How much are we willing to pay for our back office?  How much is the back-office worth?  Each owner operator business has to make their own decision. Right now, having your own authority might not be a good idea but next year it could be.  Something to keep tabs on and revisit from time to time to see if a business is ready to move on to the next step.

A phone call the other day triggered my thoughts on this subject of obtaining our authority.  As I was driving down the interstate an agent called that was working on a load picking up near where we were delivering.  The load was tall and we had discussion about the load and if it would fit, if we could haul the load, and how much the load paid.  After talking, we determined “Yes, we could haul the load”. After a bit the agent called back and the shipper had doubled the size of the load and now the amount of freight would not fit in our truck.  The agent apologized for wasting our time and I said I do not think you wasted my time.  I told him, “you just reminded me of how many people are working behind the scenes to find loads while I am driving”.  Knowing how many agents are working constantly to find loads to make them money as well as us money while we concentrate on our driving is worth a lot.  If I had to find us loads, I am the power of one and have a lot of responsibility including driving this truck for ten and a half hours a day.  Finding loads is not something I want to do while driving and there is peace of mind knowing we have over three hundred agents wanting to make money who are constantly searching for loads.

We haul a lot of hazmat by choice and we know that side of the business.  The back-office worries about the insurance, making sure our certifications are up to date, scheduling classes to keep us informed, and always a phone call away if there is a question about the load, paperwork, or the product. 

Another asset is the logging department who monitors our logs to make sure we are always in compliance.  When reading about the horror stories of drivers who are running illegal and who go from being a hero at the scene of an accident to being behind bars for falsifying logs I am thankful that we have our back office watching over our logs.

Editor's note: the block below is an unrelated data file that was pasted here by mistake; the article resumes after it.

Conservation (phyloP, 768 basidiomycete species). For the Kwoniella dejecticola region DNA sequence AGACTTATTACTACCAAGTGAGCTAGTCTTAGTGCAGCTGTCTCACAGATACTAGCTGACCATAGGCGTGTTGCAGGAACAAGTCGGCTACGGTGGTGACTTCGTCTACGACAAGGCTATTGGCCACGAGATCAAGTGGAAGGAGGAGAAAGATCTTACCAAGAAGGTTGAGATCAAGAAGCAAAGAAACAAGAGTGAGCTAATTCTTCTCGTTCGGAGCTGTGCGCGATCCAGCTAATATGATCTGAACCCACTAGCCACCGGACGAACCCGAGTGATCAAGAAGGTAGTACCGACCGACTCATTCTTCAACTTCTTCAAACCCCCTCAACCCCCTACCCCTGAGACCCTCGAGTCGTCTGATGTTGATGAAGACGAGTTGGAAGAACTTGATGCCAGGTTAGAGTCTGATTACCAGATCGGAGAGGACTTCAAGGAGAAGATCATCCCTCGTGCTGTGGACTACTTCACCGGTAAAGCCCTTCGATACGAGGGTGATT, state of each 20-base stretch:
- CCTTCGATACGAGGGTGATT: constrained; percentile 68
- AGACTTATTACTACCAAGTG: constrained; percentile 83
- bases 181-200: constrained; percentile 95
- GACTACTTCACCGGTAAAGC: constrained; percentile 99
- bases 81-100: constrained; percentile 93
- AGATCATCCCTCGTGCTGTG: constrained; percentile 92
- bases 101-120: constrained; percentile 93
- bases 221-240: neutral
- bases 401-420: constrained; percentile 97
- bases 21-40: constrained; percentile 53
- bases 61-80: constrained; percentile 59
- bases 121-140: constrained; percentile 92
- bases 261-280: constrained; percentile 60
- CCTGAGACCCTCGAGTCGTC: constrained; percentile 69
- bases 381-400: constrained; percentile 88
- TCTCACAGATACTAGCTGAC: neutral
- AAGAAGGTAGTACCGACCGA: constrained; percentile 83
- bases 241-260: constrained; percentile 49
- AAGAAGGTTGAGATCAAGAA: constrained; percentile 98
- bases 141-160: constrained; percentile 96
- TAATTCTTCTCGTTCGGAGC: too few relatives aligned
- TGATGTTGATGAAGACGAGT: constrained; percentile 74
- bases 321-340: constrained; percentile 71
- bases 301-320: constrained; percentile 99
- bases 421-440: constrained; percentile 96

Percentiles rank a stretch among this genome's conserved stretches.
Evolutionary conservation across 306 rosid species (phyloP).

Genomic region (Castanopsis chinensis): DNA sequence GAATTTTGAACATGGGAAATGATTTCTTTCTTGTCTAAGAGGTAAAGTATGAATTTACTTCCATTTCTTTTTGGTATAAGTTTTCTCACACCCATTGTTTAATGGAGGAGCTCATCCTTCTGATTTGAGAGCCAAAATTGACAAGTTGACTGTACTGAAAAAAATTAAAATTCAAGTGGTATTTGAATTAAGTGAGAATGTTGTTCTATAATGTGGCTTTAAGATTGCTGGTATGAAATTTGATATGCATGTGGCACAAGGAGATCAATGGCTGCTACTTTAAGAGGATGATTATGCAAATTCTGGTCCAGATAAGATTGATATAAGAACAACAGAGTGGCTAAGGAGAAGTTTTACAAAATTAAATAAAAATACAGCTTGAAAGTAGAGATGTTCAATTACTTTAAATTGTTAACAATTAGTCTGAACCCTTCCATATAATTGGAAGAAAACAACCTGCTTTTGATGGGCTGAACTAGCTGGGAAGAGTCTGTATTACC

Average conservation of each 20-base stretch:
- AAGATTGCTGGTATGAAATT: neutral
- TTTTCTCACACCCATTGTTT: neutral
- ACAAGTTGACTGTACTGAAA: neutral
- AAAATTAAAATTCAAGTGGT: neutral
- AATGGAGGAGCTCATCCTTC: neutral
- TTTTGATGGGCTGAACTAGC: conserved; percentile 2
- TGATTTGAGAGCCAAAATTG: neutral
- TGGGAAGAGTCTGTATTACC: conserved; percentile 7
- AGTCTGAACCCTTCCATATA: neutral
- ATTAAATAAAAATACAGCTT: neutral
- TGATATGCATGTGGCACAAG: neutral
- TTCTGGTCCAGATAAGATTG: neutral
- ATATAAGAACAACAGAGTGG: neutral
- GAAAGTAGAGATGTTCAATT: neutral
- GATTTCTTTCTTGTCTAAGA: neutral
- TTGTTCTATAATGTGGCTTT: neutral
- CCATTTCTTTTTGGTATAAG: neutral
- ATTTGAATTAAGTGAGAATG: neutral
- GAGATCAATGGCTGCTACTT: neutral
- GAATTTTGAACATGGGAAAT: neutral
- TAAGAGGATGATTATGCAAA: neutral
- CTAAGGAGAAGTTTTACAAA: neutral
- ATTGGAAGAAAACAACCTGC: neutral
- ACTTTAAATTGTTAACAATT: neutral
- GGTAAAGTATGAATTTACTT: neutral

The back office also keeps track of when we need to have our periodic inspections performed, when we have paperwork due, and a myriad of other paperwork trails that they keep on file. In the case of an accident everything is in one place and that leaves us to take care of us first, then our truck, while the back office handles the paperwork side.  Our permits are kept up to date and in one location to run all of the states and to run hazmat. We keep our permit book up to date from the permits and files our back office provides us.  Our IFTA is also tracked by the back office and they keep track of when we cross state lines and what taxes are owed to each state. No late filing for us due to being out here on the road and concentrating on hauling the next profitable load.

Now we get to the best part and that is settlements.  We scan our load paperwork to settlements and the next week we are paid, it is as simple as that. There are no worries that this customer might pay in 30 days, 60 days, or 120 days that is the back-offices concern to collect. 

Our back office has been in business for longer then we have and they have departments that specialize in all areas.  The back office is constantly learning something new, attending classes or seminars, going through audits, and many other things that I do not have to worry about.  Our carrier keeps the back office in check while our business works on keeping our side of the business profitable. 

Yes, we do pay a lot for our back office but we feel they are worth every penny.  We can continue to do what we do best which is drive the truck and take care of our truck expenses while our back office works to keep us profitable. 

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Linda Caffee

Bob and Linda started their driver careers after their children left home for college in 2000. Bob started as a driver for a large motor carrier with Linda as a rider. They decided to enter the Expedite industry as team drivers in 2005 and purchased their first Freightliner. Both, Bob and Linda have had their Class A licenses since the early 80's starting out driving in the oil field and hauling grain as fill in drivers where Bob worked as a diesel mechanic. Linda worked at the local country courthouse in data processing.

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